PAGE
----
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    • "shown contrasting results (Carter et al. 2007; Banach et al. 2009; Andersson et al. 2013; Van Wijngaarden-Cremers et al. 2013; Hofvander et al. 2009; Lugnegard et al. 2011; Matson and Nebel-Schwalm 2007; Park et al. 2012; Simonoff et al. 2008; Lai et al. 2011; Mayes and Calhoun 2011; Zwaigenbaum et al. 2012; Mandy et al. 2012; Szatmari et al. 2012; Donna et al. 2013). On the one hand, most studies found no gender differences on social behaviors or communication nor on RRB (Carter et al. 2007; Banach et al. 2009; Andersson et al. 2013; Hofvander et al. 2009; Lugnegard et al. 2011; Matson and Nebel-Schwalm 2007; Park et al. 2012; Simonoff et al. 2008; Lai et al. 2011; Mayes and Calhoun 2011; Zwaigenbaum et al. 2012; Mandy et al. 2012). "
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    ABSTRACT: Epidemiological studies have highlighted a strong male bias in autism spectrum disorder (ASD), however few studies have examined gender differences in autism symptoms, and available findings are inconsistent. The aim of the present study is to investigate the longitudinal gender differences in developmental profiles of 30 female and 30 male age-matched preschool children with ASD. All the children underwent a comprehensive evaluation at T0 and at T1. Our results have shown no significant interaction between time and gender for predicting autism symptoms, developmental quotient, parental stress, children's adaptive skills and behavior problems. Shedding light on the developmental trajectories in ASD could help clinicians to recognize children with ASD at an earlier age and contribute to the development of appropriate treatments.
    Full-text · Article · Jan 2015 · Journal of Autism and Developmental Disorders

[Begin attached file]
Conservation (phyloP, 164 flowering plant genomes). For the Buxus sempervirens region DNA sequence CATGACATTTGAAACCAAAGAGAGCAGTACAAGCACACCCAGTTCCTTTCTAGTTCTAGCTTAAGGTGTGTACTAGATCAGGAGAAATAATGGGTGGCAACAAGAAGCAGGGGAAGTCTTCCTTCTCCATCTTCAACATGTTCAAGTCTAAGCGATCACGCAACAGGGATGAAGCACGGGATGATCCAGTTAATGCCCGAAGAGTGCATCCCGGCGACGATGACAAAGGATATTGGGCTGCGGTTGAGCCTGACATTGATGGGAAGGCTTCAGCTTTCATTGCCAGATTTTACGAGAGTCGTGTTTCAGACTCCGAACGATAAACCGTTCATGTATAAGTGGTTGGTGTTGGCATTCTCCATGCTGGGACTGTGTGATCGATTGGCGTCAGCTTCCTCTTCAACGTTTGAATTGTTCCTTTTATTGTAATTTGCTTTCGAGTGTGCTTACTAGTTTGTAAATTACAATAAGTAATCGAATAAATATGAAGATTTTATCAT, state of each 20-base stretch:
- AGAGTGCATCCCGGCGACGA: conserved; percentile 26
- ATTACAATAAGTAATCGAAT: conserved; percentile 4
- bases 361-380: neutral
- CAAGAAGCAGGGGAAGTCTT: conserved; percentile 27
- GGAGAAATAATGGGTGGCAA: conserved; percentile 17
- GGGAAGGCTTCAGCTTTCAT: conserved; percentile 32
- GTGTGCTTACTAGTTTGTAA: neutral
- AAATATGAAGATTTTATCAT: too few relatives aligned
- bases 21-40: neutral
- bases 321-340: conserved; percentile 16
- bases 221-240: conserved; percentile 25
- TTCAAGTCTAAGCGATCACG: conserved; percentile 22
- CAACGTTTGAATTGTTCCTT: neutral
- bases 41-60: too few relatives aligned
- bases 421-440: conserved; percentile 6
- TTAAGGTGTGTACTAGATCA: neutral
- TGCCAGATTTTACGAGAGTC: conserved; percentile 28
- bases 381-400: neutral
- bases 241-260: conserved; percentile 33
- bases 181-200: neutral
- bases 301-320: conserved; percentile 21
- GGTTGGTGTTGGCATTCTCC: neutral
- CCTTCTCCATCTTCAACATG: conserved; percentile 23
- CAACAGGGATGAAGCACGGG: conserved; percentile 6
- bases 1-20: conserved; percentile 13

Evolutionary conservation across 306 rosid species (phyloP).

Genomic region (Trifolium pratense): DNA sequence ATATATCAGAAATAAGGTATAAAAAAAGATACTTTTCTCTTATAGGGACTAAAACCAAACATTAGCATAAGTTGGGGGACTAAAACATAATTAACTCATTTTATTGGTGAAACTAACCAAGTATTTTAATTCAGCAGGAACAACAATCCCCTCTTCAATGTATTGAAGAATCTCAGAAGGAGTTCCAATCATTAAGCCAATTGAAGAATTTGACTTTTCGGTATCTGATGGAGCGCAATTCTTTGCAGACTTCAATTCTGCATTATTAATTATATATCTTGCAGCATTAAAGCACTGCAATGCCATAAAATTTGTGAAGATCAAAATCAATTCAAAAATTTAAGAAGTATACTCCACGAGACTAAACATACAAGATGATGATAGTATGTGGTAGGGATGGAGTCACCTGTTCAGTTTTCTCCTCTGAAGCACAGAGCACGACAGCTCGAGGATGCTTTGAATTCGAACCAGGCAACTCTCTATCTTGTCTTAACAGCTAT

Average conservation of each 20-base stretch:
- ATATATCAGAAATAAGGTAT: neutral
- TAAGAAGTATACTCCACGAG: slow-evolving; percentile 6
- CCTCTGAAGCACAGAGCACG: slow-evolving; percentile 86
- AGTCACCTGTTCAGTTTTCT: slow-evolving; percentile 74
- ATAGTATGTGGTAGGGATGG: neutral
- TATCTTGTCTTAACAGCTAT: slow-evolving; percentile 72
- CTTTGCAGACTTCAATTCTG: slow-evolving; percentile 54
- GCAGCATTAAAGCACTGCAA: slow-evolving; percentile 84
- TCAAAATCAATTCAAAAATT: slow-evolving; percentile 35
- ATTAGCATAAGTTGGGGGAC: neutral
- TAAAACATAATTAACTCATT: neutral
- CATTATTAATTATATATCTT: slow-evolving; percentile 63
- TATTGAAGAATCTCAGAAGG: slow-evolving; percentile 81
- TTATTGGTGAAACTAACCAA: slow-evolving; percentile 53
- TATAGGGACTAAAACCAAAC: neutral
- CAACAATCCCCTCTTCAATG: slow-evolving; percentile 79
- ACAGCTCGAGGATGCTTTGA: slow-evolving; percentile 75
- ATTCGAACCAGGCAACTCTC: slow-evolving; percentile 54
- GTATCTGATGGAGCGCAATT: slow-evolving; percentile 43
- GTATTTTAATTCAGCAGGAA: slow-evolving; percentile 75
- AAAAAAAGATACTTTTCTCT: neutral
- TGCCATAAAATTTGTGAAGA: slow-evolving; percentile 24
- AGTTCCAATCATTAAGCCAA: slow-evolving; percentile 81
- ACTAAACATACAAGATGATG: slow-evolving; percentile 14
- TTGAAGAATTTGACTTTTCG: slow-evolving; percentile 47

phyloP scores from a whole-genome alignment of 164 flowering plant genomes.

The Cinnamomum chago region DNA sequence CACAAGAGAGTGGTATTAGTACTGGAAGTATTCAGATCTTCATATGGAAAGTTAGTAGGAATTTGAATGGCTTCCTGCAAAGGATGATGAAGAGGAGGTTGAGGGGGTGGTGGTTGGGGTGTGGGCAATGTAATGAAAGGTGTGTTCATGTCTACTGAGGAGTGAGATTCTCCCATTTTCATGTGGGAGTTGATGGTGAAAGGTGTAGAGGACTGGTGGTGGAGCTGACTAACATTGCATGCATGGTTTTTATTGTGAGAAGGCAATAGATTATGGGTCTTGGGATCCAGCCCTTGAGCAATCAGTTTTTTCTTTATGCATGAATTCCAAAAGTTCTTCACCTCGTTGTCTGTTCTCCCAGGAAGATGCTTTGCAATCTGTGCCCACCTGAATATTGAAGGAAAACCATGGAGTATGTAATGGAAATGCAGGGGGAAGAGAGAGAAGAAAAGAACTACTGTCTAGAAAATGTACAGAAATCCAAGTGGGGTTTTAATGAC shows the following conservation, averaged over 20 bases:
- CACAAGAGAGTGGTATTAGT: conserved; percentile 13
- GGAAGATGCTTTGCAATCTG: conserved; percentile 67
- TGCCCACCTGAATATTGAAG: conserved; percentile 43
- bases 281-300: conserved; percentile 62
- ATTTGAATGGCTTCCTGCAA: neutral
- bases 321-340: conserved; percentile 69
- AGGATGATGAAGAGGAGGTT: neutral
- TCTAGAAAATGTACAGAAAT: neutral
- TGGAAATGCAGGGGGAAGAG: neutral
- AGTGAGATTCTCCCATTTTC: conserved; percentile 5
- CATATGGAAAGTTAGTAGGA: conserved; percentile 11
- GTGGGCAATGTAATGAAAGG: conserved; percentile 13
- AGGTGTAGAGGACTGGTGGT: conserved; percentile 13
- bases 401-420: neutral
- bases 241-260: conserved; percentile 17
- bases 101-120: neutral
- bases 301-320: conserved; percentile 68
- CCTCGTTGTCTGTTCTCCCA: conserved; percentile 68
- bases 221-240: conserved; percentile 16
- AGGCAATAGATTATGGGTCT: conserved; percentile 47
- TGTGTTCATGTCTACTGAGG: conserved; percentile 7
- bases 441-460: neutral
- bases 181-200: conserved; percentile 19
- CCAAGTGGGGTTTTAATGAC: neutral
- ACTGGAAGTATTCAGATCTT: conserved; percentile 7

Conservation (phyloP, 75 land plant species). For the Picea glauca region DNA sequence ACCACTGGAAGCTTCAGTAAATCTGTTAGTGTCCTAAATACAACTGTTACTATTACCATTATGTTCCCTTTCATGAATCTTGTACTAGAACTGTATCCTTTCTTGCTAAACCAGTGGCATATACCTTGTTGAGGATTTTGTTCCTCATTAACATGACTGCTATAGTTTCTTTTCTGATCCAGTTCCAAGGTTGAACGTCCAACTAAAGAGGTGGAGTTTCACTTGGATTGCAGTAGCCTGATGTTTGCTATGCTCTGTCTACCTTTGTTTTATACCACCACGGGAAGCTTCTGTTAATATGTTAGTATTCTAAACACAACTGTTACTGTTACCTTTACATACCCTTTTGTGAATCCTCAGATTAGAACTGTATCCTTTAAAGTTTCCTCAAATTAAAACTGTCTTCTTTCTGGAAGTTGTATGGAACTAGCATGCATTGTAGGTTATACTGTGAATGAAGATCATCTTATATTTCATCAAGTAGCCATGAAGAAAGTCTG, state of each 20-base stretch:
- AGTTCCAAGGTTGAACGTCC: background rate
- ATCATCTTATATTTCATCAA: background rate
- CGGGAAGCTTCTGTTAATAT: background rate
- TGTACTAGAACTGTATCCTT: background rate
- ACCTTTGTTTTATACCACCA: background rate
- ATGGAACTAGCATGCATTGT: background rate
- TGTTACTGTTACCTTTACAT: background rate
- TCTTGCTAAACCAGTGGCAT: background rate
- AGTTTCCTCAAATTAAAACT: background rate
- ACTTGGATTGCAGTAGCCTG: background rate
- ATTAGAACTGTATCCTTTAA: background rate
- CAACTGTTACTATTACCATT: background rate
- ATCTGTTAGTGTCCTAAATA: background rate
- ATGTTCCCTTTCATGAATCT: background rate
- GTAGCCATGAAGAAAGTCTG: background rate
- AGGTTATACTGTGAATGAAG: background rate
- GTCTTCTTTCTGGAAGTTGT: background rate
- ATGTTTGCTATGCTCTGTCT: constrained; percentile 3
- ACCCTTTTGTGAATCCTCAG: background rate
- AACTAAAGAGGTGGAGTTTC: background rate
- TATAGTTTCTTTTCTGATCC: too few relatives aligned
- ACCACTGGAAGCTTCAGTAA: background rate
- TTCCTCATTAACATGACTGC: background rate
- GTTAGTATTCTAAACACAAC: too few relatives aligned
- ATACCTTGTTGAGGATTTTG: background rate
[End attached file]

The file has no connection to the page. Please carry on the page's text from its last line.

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    • "Current studies provide a discrepant picture on gender related social-communication skills, but these studies are often limited due to small sample sizes. For example, in two studies girls were found to be inferior in their socialcommunication abilities relative to boys using the Autism Diagnostic Observation Schedule (Carter et al. 2007; Hartley and Sikora 2009). The sample sizes were 22 girls aged between 18 and 33 months and 42 girls 18–43 months respectively. "
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    ABSTRACT: Due to the predominance of boys diagnosed with autism spectrum disorders (ASD), girls are rarely studied independently. Research specifically focusing on play and social-communication in girls with ASD is extremely varied. We were interested in whether girls with ASD demonstrated equivalent social-communication and play skills in early childhood relative to boys, using two measures focused on the specific quantification of these variables. We also examined whether the associations between developmental variables and social-communication and play differed by gender. Forty girls with ASD were individually matched to 40 boys based on ASD severity. Our results suggest that girls and boys were more similar than different, however they also raise questions about the potential differential associations between development and requesting ability in girls and boys with ASD.
    Full-text · Article · Sep 2014 · Journal of Autism and Developmental Disorders